Doctors Unveiled the Mystery Behind a Death of Patient After Fecal Transplant

Doctors Unveiled the Mystery Behind a Death of Patient After Fecal Transplant

Health

Before few months in June, the US FDA had announced two adverse outcomes of fecal microbiota transplant (FMT). At the time, one person had died due to contraction to E. coli, and another fell ill. The happening had spurred the agency to set new safety guidelines for the methodology. But the notification had very precise information on the two cases, which had left doctors calling for comprehensive details. Now some researchers have tried to bring transparency to the latest technology. They have detailed the two cases involved in the trial of FMT.

A finding, published in the New England Journal of Medicine has attempted to answer some of the questions related to the trial. A team of doctors from the Massachusetts General Hospital has analyzed the case history of two patients who had involved in two different clinical trials. Study’s co-author Dr. Elizabeth Hohmann said they wanted to set the record straight. Originally, FMTs offer benefits to patients with fatal diarrhea caused by infections with Clostridium difficile. It is a nasty bacterium that can overwhelm the gut if a person consumes too many antibiotics. By implanting microorganisms from a donor’s stool, the procedure can revive healthy bacteria to the gut.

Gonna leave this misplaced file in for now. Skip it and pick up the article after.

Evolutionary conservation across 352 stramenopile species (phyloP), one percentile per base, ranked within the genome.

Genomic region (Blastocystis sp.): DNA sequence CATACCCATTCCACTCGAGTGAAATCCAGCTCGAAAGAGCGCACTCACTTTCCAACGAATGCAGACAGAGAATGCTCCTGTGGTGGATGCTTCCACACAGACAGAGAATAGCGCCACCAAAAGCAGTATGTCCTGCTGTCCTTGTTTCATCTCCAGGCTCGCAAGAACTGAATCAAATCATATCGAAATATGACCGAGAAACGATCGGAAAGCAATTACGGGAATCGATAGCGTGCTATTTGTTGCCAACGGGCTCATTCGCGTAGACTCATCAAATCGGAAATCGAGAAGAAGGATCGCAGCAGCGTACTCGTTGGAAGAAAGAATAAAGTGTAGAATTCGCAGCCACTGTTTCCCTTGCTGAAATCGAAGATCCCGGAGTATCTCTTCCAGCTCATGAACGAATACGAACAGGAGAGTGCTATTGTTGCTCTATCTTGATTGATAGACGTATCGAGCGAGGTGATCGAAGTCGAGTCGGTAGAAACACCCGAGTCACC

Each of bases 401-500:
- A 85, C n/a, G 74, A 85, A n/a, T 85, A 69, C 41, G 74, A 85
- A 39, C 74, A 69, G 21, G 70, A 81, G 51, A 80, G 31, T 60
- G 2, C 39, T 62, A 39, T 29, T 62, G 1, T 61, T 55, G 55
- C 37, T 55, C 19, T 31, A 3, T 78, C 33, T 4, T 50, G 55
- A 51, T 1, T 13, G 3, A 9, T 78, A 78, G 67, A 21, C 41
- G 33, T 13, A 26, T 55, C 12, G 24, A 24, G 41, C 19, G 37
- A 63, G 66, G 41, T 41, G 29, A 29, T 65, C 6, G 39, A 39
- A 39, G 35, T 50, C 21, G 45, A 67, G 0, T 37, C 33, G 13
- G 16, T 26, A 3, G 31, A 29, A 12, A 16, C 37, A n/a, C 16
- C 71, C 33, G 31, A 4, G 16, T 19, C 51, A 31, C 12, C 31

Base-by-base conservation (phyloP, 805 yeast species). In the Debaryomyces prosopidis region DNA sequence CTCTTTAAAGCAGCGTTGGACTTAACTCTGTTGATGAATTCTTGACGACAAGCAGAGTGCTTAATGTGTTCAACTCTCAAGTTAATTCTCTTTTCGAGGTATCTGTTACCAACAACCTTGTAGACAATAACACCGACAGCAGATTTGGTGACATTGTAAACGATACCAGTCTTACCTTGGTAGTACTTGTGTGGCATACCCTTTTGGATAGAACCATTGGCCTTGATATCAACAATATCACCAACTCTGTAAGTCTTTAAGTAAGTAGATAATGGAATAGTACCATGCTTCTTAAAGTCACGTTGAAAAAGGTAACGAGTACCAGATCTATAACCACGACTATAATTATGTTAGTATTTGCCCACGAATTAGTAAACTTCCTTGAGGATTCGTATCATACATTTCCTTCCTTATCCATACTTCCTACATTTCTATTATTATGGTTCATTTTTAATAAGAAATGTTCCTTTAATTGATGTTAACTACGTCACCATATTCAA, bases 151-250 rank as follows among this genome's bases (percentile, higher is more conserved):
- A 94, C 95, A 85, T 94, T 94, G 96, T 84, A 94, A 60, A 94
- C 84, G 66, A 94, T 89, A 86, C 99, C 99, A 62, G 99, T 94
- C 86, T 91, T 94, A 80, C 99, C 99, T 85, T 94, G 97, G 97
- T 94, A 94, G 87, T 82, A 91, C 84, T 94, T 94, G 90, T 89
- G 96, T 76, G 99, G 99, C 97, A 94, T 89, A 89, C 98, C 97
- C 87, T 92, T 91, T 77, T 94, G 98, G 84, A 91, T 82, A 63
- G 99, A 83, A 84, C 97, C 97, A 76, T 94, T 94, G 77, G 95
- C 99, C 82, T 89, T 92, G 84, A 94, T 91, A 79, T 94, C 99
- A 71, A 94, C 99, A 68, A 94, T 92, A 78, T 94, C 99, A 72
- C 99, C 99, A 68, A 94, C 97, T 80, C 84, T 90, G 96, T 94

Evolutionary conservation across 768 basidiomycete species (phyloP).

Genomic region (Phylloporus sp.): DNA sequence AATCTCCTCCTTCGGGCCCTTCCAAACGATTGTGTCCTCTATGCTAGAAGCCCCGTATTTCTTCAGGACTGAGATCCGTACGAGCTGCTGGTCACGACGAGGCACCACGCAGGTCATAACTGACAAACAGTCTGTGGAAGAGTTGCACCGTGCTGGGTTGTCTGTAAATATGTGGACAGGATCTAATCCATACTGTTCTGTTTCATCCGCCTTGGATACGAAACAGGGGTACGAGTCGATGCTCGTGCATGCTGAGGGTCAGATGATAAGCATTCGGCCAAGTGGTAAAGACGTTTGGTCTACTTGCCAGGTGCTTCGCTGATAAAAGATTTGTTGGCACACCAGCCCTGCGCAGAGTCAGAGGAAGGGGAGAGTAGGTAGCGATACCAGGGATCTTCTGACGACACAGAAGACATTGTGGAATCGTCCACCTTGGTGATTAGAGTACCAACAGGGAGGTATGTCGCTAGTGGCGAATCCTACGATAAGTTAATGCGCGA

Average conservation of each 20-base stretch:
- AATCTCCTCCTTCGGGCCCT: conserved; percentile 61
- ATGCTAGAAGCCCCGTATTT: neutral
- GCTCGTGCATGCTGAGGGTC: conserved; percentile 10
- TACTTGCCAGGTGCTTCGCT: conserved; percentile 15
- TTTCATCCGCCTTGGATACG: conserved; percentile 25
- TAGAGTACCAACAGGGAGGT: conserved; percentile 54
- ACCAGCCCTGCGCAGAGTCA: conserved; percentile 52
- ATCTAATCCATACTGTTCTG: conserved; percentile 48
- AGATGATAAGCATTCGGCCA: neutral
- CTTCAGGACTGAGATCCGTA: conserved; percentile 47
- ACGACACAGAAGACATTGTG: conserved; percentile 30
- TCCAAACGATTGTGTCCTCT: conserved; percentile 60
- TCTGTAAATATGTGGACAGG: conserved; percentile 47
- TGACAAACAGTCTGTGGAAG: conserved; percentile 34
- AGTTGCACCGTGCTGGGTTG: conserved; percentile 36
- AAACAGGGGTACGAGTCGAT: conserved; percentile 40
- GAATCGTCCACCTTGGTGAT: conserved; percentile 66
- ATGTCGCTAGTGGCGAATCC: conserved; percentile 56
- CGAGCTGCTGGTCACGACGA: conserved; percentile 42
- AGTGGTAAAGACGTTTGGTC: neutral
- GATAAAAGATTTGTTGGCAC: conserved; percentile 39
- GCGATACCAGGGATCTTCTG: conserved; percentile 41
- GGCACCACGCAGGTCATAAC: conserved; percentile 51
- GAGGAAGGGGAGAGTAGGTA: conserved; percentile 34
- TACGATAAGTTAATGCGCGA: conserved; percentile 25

Currently, researchers are exploring the FMT in a wide range of clinical trials as a feasible therapy to treat various health conditions. The list of diseases, that can be treated via FMT, includes liver diseases, inflammatory bowel disease, obesity, and multiple sclerosis. Although FMTs are massively considered harm-less, experts say one problem with the existing regulation is that there is standard protocol to gather, test, process, store, and administer the stool samples. It is because no one has decided on the best practices for the FMTs. On the other hand, following the patient’s death, the FDA has announced guidelines demanding that both, donors and their stool, can be tested for the existence of various drug-resistant organisms. Dr. Elizabeth said sometimes, there may exist some organisms that are not being tested. She also noted that they can increase the ways to seek for various organisms, but they cannot eliminate them 100%.